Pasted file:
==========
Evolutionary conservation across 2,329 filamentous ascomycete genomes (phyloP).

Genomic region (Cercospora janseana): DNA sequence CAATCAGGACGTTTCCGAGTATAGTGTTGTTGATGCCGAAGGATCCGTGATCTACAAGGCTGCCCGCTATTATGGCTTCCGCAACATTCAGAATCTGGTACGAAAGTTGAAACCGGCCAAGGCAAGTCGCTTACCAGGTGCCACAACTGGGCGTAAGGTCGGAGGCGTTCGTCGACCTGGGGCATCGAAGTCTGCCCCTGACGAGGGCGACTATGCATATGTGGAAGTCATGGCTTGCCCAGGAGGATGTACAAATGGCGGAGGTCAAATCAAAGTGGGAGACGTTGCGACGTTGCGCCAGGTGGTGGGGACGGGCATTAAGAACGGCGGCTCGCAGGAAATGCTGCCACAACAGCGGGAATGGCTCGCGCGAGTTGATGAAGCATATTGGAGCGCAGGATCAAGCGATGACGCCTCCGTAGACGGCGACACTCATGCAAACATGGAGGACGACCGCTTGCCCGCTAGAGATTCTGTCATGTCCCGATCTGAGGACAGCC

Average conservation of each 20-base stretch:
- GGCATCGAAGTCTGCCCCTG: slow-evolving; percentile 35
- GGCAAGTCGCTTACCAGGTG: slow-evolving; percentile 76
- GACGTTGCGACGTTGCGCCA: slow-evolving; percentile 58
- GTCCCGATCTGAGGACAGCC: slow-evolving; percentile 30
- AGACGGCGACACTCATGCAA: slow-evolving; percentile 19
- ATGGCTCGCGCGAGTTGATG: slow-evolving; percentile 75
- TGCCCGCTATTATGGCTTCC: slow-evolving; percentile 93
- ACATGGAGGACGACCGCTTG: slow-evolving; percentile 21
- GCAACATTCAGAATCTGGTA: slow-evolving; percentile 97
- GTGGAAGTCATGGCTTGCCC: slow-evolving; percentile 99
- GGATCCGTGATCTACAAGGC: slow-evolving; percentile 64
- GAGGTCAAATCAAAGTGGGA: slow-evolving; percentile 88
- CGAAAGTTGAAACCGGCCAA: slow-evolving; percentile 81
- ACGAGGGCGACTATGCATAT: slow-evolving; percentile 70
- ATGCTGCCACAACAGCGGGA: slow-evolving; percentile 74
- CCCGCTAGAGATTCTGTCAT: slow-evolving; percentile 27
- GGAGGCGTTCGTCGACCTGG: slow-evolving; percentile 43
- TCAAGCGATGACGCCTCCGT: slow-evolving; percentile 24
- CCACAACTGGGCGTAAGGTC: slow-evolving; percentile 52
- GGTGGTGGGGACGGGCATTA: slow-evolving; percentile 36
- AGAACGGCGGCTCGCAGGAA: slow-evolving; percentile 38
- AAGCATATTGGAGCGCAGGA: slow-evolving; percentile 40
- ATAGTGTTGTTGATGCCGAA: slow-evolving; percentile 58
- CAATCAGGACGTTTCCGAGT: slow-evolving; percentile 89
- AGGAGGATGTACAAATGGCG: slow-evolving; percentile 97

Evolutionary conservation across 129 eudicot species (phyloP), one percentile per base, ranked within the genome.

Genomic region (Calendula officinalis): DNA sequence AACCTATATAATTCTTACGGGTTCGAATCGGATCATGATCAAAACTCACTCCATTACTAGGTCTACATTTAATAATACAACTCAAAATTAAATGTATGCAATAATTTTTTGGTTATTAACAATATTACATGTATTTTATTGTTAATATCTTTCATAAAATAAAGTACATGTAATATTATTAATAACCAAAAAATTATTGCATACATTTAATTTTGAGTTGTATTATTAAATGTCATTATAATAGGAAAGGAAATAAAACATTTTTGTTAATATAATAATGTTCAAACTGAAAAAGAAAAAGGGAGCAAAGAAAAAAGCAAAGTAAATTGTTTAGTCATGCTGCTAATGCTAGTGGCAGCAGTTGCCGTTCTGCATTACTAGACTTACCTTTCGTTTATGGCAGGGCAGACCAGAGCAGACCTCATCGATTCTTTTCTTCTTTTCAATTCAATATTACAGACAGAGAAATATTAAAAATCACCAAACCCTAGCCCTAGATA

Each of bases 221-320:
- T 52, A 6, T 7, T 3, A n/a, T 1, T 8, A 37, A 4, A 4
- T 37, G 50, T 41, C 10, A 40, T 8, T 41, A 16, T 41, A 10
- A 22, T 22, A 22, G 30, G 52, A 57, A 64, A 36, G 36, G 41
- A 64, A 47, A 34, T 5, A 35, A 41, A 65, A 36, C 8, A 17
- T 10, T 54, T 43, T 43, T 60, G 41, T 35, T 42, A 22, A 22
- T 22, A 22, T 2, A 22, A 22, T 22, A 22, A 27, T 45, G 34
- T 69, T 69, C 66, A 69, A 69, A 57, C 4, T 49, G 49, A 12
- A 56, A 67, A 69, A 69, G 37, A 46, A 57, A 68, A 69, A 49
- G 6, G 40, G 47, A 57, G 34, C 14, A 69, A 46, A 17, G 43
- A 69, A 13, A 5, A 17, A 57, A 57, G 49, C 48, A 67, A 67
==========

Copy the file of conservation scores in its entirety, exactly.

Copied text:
Evolutionary conservation across 2,329 filamentous ascomycete genomes (phyloP).

Genomic region (Cercospora janseana): DNA sequence CAATCAGGACGTTTCCGAGTATAGTGTTGTTGATGCCGAAGGATCCGTGATCTACAAGGCTGCCCGCTATTATGGCTTCCGCAACATTCAGAATCTGGTACGAAAGTTGAAACCGGCCAAGGCAAGTCGCTTACCAGGTGCCACAACTGGGCGTAAGGTCGGAGGCGTTCGTCGACCTGGGGCATCGAAGTCTGCCCCTGACGAGGGCGACTATGCATATGTGGAAGTCATGGCTTGCCCAGGAGGATGTACAAATGGCGGAGGTCAAATCAAAGTGGGAGACGTTGCGACGTTGCGCCAGGTGGTGGGGACGGGCATTAAGAACGGCGGCTCGCAGGAAATGCTGCCACAACAGCGGGAATGGCTCGCGCGAGTTGATGAAGCATATTGGAGCGCAGGATCAAGCGATGACGCCTCCGTAGACGGCGACACTCATGCAAACATGGAGGACGACCGCTTGCCCGCTAGAGATTCTGTCATGTCCCGATCTGAGGACAGCC

Average conservation of each 20-base stretch:
- GGCATCGAAGTCTGCCCCTG: slow-evolving; percentile 35
- GGCAAGTCGCTTACCAGGTG: slow-evolving; percentile 76
- GACGTTGCGACGTTGCGCCA: slow-evolving; percentile 58
- GTCCCGATCTGAGGACAGCC: slow-evolving; percentile 30
- AGACGGCGACACTCATGCAA: slow-evolving; percentile 19
- ATGGCTCGCGCGAGTTGATG: slow-evolving; percentile 75
- TGCCCGCTATTATGGCTTCC: slow-evolving; percentile 93
- ACATGGAGGACGACCGCTTG: slow-evolving; percentile 21
- GCAACATTCAGAATCTGGTA: slow-evolving; percentile 97
- GTGGAAGTCATGGCTTGCCC: slow-evolving; percentile 99
- GGATCCGTGATCTACAAGGC: slow-evolving; percentile 64
- GAGGTCAAATCAAAGTGGGA: slow-evolving; percentile 88
- CGAAAGTTGAAACCGGCCAA: slow-evolving; percentile 81
- ACGAGGGCGACTATGCATAT: slow-evolving; percentile 70
- ATGCTGCCACAACAGCGGGA: slow-evolving; percentile 74
- CCCGCTAGAGATTCTGTCAT: slow-evolving; percentile 27
- GGAGGCGTTCGTCGACCTGG: slow-evolving; percentile 43
- TCAAGCGATGACGCCTCCGT: slow-evolving; percentile 24
- CCACAACTGGGCGTAAGGTC: slow-evolving; percentile 52
- GGTGGTGGGGACGGGCATTA: slow-evolving; percentile 36
- AGAACGGCGGCTCGCAGGAA: slow-evolving; percentile 38
- AAGCATATTGGAGCGCAGGA: slow-evolving; percentile 40
- ATAGTGTTGTTGATGCCGAA: slow-evolving; percentile 58
- CAATCAGGACGTTTCCGAGT: slow-evolving; percentile 89
- AGGAGGATGTACAAATGGCG: slow-evolving; percentile 97

Evolutionary conservation across 129 eudicot species (phyloP), one percentile per base, ranked within the genome.

Genomic region (Calendula officinalis): DNA sequence AACCTATATAATTCTTACGGGTTCGAATCGGATCATGATCAAAACTCACTCCATTACTAGGTCTACATTTAATAATACAACTCAAAATTAAATGTATGCAATAATTTTTTGGTTATTAACAATATTACATGTATTTTATTGTTAATATCTTTCATAAAATAAAGTACATGTAATATTATTAATAACCAAAAAATTATTGCATACATTTAATTTTGAGTTGTATTATTAAATGTCATTATAATAGGAAAGGAAATAAAACATTTTTGTTAATATAATAATGTTCAAACTGAAAAAGAAAAAGGGAGCAAAGAAAAAAGCAAAGTAAATTGTTTAGTCATGCTGCTAATGCTAGTGGCAGCAGTTGCCGTTCTGCATTACTAGACTTACCTTTCGTTTATGGCAGGGCAGACCAGAGCAGACCTCATCGATTCTTTTCTTCTTTTCAATTCAATATTACAGACAGAGAAATATTAAAAATCACCAAACCCTAGCCCTAGATA

Each of bases 221-320:
- T 52, A 6, T 7, T 3, A n/a, T 1, T 8, A 37, A 4, A 4
- T 37, G 50, T 41, C 10, A 40, T 8, T 41, A 16, T 41, A 10
- A 22, T 22, A 22, G 30, G 52, A 57, A 64, A 36, G 36, G 41
- A 64, A 47, A 34, T 5, A 35, A 41, A 65, A 36, C 8, A 17
- T 10, T 54, T 43, T 43, T 60, G 41, T 35, T 42, A 22, A 22
- T 22, A 22, T 2, A 22, A 22, T 22, A 22, A 27, T 45, G 34
- T 69, T 69, C 66, A 69, A 69, A 57, C 4, T 49, G 49, A 12
- A 56, A 67, A 69, A 69, G 37, A 46, A 57, A 68, A 69, A 49
- G 6, G 40, G 47, A 57, G 34, C 14, A 69, A 46, A 17, G 43
- A 69, A 13, A 5, A 17, A 57, A 57, G 49, C 48, A 67, A 67